Plus the Conservatives will go into the 2014 European elections with a good story to tell and more united than we have been on Europe for many years.
Birth rates have risen for women throughout the range of childbearing ages. A quarter of births have been to women who were not born in the UK - which is of course another way of saying that 75% have been to women who were.
The Greater London area seems to have been particularly affected as the population there has risen despite significant net migration to other parts of the UK but the consequence of that migration is that this will have knock-on effects elsewhere.
All this is before any additional impact of the new royal baby - and I seem to remember that the births of his father and uncle were followed by minor baby booms, so it is entirely conceivable (no pun intended) that the birth of Prince George will have a similar effect.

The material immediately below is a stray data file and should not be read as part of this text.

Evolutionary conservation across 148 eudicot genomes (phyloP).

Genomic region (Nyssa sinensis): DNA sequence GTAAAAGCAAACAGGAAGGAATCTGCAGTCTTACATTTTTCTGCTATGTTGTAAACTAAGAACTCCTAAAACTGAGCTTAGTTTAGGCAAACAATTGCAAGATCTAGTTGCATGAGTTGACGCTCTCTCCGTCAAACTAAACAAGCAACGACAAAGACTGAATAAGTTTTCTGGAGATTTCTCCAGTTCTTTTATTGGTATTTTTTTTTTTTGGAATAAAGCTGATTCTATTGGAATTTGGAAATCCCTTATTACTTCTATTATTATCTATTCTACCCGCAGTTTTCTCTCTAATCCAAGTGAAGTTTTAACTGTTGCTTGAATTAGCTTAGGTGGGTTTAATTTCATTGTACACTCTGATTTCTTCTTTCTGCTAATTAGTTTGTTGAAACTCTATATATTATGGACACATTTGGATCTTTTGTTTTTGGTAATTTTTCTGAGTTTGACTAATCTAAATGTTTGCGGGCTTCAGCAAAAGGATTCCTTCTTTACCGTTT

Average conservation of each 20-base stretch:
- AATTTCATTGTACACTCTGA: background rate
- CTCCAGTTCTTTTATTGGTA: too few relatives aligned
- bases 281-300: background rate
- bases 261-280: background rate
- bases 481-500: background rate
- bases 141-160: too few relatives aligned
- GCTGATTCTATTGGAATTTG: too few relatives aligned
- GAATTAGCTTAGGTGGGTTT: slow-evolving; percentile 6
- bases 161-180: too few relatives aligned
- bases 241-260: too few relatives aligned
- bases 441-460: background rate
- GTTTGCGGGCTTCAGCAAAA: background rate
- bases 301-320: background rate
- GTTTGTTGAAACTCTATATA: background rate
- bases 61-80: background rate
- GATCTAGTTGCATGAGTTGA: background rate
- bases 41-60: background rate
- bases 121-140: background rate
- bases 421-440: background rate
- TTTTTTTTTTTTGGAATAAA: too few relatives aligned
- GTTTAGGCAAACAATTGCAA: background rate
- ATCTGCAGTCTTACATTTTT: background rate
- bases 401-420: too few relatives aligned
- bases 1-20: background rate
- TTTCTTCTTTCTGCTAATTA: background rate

Britain is already one of the most densely populated countries in the world and there is significant pressure on our transport infrastructure and, in many parts of the country, on schools and hospitals. It is welcome that people are living longer and all the new human beings who are being born are welcome too, but we need to look again at whether planned capacity in our schools, hospitals, and transport networks are adequate.
This also further highlights the need to reform the immigration system - not to adopt a "fortress Britain" policy but to ensure that migration is brought further under control. Net inward migration has fallen by a third under the present government but it is in everyone's interests, including those of established ethnic communities who will suffer worst from the loss of community cohesion of we get this wrong, to manage it further downwards.